On 28 March 2016, the Hindu organisation the Rashtriya Swayamsevak Sangh posted a tweet to its official Twitter page: “The leftist scholars’ bid to undermine India’s glorious identity was foiled by young Hindu activists and HEF”—the Hindu Education Foundation, a US-based Hindu group–“in California, USA.” Another tweet, posted a few minutes later, added: “Congrats to Hindu activists to successfully oppose & contest the suggestion to replace 'India' by 'SouthAsia' in text books in USA.”
These messages concerned a recent meeting in Sacramento, the capital of the large US state of California. A few months earlier, in January, California’s board of education had asked the public to suggest revisions to the History-Social Science Framework, a teaching guide that outlines the social-studies curriculum for the state’s government-run schools. The Framework’s South Asia-related material proved especially controversial; over 600 of the roughly 1,500 total suggested edits pertained to the subcontinent, although well under a tenth of the Framework does. On 24 March, a crowd of about 100 people—most of them connected to South Asian communities—gathered to watch a subject-matter committee, a group of educational administrators appointed by the board of education, deliberate on the revisions.
The authors of the South Asia-related edits fell into two broad camps. The first consisted of organisations such as the RSS-lauded HEF; the Hindu American Foundation (HAF), an advocacy organisation; and the Uberoi Foundation, a religious-studies group that promotes awareness of Hinduism, Sikhism, Buddhism and Jainism. These groups proposed revisions to rectify what they perceive as a culturally insensitive portrayal of Hinduism. On the other side were the “leftist scholars” the RSS referenced: the South Asia Faculty Group, an interdisciplinary committee of fifteen South Asianist academics, who submitted a lengthy review of the Framework. A coalition of anti-caste activist groups supported the faculty group. Though the subject-matter committee rejected most of the Hindu groups’ changes and accepted most of the faculty group’s, its decisions are only recommendations presented to California’s board of education, which is expected to make final decisions on the edits in May.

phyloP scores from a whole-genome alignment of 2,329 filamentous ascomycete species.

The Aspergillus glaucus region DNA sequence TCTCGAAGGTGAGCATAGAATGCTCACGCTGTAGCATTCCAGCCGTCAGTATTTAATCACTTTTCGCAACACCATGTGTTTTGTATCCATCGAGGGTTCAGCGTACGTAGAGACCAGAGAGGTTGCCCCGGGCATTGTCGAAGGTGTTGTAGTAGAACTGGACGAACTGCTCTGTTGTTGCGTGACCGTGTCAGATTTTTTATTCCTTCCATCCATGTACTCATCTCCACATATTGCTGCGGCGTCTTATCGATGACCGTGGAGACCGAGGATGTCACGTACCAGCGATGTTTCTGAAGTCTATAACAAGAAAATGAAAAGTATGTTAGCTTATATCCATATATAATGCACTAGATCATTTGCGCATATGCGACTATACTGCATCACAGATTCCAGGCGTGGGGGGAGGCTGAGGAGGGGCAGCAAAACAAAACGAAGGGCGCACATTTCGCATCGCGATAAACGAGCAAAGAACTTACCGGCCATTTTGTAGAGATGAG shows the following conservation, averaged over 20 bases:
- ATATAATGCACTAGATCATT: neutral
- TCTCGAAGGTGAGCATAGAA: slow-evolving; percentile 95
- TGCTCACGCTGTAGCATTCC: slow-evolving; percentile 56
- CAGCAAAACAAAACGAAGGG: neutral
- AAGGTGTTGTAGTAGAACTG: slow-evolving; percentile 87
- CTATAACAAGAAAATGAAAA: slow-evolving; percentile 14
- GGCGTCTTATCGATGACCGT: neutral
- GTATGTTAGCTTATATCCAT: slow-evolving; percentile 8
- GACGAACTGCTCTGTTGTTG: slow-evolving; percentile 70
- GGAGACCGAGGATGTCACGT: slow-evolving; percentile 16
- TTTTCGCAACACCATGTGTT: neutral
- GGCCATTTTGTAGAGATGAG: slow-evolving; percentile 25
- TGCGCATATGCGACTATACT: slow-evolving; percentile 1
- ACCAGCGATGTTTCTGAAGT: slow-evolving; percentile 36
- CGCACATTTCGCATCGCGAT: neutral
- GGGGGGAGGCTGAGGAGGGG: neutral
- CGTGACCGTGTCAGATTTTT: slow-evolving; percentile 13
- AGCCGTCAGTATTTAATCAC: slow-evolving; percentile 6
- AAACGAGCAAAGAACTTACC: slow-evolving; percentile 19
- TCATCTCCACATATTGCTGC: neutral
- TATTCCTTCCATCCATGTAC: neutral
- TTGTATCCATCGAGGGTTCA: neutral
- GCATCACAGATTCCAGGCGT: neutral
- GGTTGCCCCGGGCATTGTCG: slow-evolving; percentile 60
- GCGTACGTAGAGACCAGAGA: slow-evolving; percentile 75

Some of the faculty group’s approved edits suggested that certain usages of “India” be replaced with “South Asia,” mostly in pre-1947 contexts. Outcry at these changes was so fierce—thousands signed a petition against them, and protestors outside the meeting held signs reading “Did Columbus go in search of South Asia?”—that after their initial approvals, the committee retracted some of the “South Asia” revisions. Indian press coverage about the controversy hasoverwhelminglyfocussedon this point. But while this question of terminology is complex, concentrating exclusively on it overlooks many other important issues raised by the edits, such as gender roles in ancient India, the legacy of the Indus Valley civilisation, the origins of Sikhism and Buddhism, and—perhaps most pressingly—the caste system. This last dispute has brought to fore issues often neglected by much of the Indian American community: the legacy of caste oppression in India, and how to fairly depict this history of marginalisation.
For over a decade in California, Hindu advocates have sought to temper or erase the curriculum’s mentions of the caste system, arguing that their virulence reflects unfairly on Hinduism. In 2005, Hindu groups such as HEF and the Vedic Foundation submitted over 150 edits to the Framework. Some were factual corrections—an image of a Muslim man praying was captioned “A Brahmin priest,” for instance. But other revisions—such as one that suggested “castes” be replaced with “social classes”—moved many to accuse the groups of promoting a religious and political agenda. Michael Witzel, a Sanskrit professor at Harvard University, became aware of the Hindu groups’ edits soon after most of them, including the “social classes” one, had already sailed past the committee. He wrote a letter opposing the changes, got it signed by 47 academics (including heavyweights such as Homi K Bhabha and Romila Thapar), and sent it to California’s board of education, which appointed Witzel and two other scholars to re-evaluate the edits. Many of the Hindu groups’ revisions, among them the “social classes” edit, were rolled back. In 2006, HAF sued the California board of education for failing to follow a “fair and open” process. The suit was settled two years later.